Tumor angiogenesis was conceptualised by Folkman in 1971, where he supported that host tissue impacts the tumor microenvironment and subsequent malignancy through the development of blood vessels. Angiogenesis in tumor growth and metastasis ensures oxygen and nutrients delivery to growing tumors. The process is triggered by signaling from tumor cells in a phase of rapid growth so that during tumor progression the angiogenic switch is activated, to remain turned on. The mechanism is associated with oxygen deprived cells at the centre of the tumor that become hypoxic and activate hypoxic stress. This event leads to HIF accumulation that induces the expression of target genes including vascular endothelial growth factor (VEGF). VEGF and VEGF receptor tyrosine kinases 2 (VEGFR-2) are signaling proteins that control the angiogenic switch to play a central role in angiogenesis. VEGF and VEGF-R2 are often upregulated in human cancers.
Accordingly, anti-angiogenic therapeutic strategies based on VEGF/VEGFR pathway inhibition were initiated. Despite anti-VEGF/VEGFR targeted treatment, antiangiogenic patient resistance was subsequently recognised and attributed to the presence and utilization of redundant and compensatory signaling pathways to recruit vasculature. To name a few compensatory pathways involved in tumor angiogenesis, the platelet-derived growth factor (PDGF) and PDGF receptor (PDGFR) and fibroblast growth factor (FGF) and FGF receptor (FGFR) pathways were identified and clinical observations showed elevated plasma levels of PDGF and FGF.
As such finding “the most important target” as an anti-angiogenic strategy may however be challenging as the tumor environment is highly diverse, consist of many different cell types, and redundancies in signaling pathways, all of which contribute to tumor angiogenesis.
We at In Vitro Technologies are committed to groundbreaking cancer research to understand how cancer cells ‘sustain angiogenesis’ and improved therapeutic strategies. So we have brought together a range of quality resources to help you explore this hallmark. With our expert support, the solutions we offer guarantee high quality, reproducible results, allowing you to accelerate cancer discoveries.
Multi-analyte assays are ideal solutions allowing simultaneously cancer biomarker profiling of user defined targeted analytes.
Biomarker Screening can be achieved with our range of R&D Systems Proteome Profiler Angiogenesis Arrays.
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The R&D Systems Angiogenesis Luminex Assay kits then enable simultaneous detecting and quantitation of multiple target analytes in qualified complex sample types. Luminex bead-based multiplex assays are designed to provide accurate, reproducible results for every target analyte.
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View our interactive R&D Systems VEGF- VEGF R2 Signaling Pathway that highlight the specific molecules involved in promoting each effect and the phosphorylation sites on VEGF R2 that are necessary for recruitment of key downstream adaptor proteins or kinases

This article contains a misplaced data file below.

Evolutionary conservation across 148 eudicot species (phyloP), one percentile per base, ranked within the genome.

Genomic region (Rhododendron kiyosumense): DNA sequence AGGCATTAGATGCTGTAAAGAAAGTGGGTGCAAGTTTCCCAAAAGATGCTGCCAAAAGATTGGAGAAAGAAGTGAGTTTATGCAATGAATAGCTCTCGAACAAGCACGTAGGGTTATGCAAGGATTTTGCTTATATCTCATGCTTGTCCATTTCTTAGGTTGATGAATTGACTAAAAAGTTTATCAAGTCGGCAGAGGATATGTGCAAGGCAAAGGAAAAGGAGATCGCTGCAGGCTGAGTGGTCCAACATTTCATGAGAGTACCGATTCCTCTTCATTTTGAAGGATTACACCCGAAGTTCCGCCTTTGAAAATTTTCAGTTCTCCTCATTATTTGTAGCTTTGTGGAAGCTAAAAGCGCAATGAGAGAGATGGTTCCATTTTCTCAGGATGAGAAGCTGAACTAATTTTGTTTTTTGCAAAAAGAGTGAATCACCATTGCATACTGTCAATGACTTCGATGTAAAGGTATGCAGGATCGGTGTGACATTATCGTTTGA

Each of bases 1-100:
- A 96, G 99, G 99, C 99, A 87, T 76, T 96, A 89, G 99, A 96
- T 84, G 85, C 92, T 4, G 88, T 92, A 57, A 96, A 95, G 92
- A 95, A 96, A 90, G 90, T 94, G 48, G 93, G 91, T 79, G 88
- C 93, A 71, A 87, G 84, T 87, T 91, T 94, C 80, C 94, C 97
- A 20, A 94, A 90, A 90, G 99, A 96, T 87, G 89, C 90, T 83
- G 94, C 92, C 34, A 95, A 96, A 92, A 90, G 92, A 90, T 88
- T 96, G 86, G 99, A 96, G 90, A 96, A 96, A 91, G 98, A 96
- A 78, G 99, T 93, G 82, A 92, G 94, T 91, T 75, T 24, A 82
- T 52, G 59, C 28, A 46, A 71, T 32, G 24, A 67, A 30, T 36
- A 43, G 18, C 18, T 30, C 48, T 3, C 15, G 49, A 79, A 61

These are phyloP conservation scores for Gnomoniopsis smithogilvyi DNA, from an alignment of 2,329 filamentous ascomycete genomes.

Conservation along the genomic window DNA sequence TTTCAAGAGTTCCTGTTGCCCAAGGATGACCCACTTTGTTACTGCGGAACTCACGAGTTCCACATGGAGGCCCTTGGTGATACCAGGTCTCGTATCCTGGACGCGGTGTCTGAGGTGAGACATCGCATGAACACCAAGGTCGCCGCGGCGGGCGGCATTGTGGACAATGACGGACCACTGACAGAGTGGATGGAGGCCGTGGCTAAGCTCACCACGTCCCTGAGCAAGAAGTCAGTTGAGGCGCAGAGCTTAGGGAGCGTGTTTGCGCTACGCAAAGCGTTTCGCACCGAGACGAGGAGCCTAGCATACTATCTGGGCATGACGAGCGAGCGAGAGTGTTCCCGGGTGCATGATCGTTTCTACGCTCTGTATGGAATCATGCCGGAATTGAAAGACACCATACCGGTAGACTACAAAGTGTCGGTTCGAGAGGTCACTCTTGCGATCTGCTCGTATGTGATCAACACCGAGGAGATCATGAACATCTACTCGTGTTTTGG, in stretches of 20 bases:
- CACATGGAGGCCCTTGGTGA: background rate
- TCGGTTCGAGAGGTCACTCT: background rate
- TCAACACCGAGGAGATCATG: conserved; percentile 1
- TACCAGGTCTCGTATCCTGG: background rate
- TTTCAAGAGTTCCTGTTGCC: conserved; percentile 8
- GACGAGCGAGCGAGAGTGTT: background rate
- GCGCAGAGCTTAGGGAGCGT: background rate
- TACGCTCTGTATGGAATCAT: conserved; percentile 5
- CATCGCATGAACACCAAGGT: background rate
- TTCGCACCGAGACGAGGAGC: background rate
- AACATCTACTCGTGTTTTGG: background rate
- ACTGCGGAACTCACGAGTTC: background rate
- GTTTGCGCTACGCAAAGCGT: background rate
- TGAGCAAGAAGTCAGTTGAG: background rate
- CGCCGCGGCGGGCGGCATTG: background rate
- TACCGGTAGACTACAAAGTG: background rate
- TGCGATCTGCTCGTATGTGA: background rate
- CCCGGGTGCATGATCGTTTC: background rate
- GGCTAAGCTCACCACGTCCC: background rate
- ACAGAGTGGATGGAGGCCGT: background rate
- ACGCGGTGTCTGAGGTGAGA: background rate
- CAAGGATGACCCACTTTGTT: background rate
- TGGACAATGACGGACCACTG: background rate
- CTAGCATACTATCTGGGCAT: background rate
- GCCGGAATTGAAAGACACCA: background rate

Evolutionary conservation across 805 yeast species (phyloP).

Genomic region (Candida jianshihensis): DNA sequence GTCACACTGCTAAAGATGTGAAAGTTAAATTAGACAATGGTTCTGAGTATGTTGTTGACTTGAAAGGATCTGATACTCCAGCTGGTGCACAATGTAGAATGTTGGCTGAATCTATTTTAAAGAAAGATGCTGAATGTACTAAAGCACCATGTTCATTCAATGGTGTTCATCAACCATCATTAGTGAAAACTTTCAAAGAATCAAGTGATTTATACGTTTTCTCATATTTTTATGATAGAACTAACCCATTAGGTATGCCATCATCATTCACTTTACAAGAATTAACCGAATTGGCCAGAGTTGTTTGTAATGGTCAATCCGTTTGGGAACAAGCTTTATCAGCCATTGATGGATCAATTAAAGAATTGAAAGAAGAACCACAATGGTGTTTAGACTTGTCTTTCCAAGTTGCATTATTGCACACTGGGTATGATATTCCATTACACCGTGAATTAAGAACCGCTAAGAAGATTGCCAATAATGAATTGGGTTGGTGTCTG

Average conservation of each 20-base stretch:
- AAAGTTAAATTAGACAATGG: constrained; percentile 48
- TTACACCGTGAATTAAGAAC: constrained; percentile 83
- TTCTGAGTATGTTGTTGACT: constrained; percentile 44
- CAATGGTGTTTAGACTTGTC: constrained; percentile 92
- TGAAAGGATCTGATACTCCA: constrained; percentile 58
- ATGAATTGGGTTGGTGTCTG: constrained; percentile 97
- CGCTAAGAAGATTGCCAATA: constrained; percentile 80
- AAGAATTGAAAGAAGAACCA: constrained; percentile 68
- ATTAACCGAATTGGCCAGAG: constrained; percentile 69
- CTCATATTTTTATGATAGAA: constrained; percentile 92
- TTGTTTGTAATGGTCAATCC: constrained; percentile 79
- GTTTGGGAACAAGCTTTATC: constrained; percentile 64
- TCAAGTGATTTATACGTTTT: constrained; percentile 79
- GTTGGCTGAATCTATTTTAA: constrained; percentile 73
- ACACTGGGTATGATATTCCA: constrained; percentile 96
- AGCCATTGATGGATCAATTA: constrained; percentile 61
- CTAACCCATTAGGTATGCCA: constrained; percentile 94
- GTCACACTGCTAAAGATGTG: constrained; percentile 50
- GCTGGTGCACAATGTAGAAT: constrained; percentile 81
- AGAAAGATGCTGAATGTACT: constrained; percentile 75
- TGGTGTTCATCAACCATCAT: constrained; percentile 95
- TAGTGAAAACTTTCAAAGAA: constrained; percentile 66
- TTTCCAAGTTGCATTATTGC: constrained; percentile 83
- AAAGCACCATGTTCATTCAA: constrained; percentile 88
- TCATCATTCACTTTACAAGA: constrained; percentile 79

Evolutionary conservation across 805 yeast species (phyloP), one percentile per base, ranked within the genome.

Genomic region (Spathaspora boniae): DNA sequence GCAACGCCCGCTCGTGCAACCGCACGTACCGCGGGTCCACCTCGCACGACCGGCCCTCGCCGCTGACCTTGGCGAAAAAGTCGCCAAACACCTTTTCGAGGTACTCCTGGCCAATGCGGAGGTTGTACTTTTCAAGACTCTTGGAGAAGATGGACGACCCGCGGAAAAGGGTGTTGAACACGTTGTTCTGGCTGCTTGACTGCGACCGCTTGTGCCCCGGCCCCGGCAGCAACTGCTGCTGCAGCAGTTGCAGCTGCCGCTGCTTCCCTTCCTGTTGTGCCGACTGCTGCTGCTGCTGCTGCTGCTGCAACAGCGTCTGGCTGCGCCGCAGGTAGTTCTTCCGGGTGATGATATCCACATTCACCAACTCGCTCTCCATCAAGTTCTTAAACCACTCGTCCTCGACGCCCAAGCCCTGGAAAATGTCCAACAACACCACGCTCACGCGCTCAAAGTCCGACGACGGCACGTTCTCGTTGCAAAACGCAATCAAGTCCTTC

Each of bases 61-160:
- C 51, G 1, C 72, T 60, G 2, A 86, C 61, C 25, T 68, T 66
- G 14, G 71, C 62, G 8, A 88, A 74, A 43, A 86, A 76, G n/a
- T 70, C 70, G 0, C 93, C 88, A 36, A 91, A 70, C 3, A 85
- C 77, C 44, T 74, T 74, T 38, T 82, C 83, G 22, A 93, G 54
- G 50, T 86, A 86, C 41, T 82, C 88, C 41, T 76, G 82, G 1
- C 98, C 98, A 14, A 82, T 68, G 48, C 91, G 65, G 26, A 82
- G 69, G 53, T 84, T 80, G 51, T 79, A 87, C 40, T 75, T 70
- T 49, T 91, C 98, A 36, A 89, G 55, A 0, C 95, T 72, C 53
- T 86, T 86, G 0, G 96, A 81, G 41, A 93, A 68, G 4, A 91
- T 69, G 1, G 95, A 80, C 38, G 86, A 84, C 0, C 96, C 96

Accelerate your angiogenesis research in small molecule and biologic drug discovery, assay development, high throughput screening, and selection of candidates for clinical development, with the ATCC® Angio-Ready™ Angiogenesis Assay System. Angio-Ready™ was engineered at ATCC to provide researchers with a method to measure the growth of new blood vessels. This system offers several advantaged including minimal cell culture, stain-free monitoring, live cell imaging, substrate-free growth and differentiation, heterogeneous capillary architecture and data collection possible within three days.
To mimic in vivo physiology in your angiogenesis research ATCC has developed hTERT-immortalized cells that combine the in vivo nature of primary cells with a cell line's ability to survive continuously. hTERT-immortalized cells provide minimal lot variation due to their clonal nature, yet retain many of their physiological properties.
TeloHAEC cells, express a panel of endothelial cell surface proteins, and undergo tubule formation in culture.
hTERT-immortalized mesenchymal stem cells (ASC52telo) support the vascular structures, and in angiogenic culture can differentiate into tunica media-like smooth muscle tissue.
VEGF-mediated signalling occurs in tumour cells, and this signalling contributes to key aspects of tumorigenesis such as cancer stem cells function and tumour initiation. The role of VEGF in cancer is mainly, but not limited to, angiogenesis and vascular permeability.
The tumorigenic effects of VEGF are mediated by VEGF receptors, the prime component of which is KDR, a tyrosine kinase receptor. The VEGF Blockade Bioassay is a luciferase reporter assay linking KDR binding with the production of light. This allows researchers to quantify and monitor activity of members of the VEGF family of ligands or antibody-mediated blockade of VEGF binding to KDR with a sensitive and accurate assay.
This Bio-assay uses KDR effector cells (HEK293) to provide a physiological relevant system for this assay. As a result, this easy-to-use assay provides more consistency than primary cell based assays, is predictive of true biology and suitable for high throughput screening.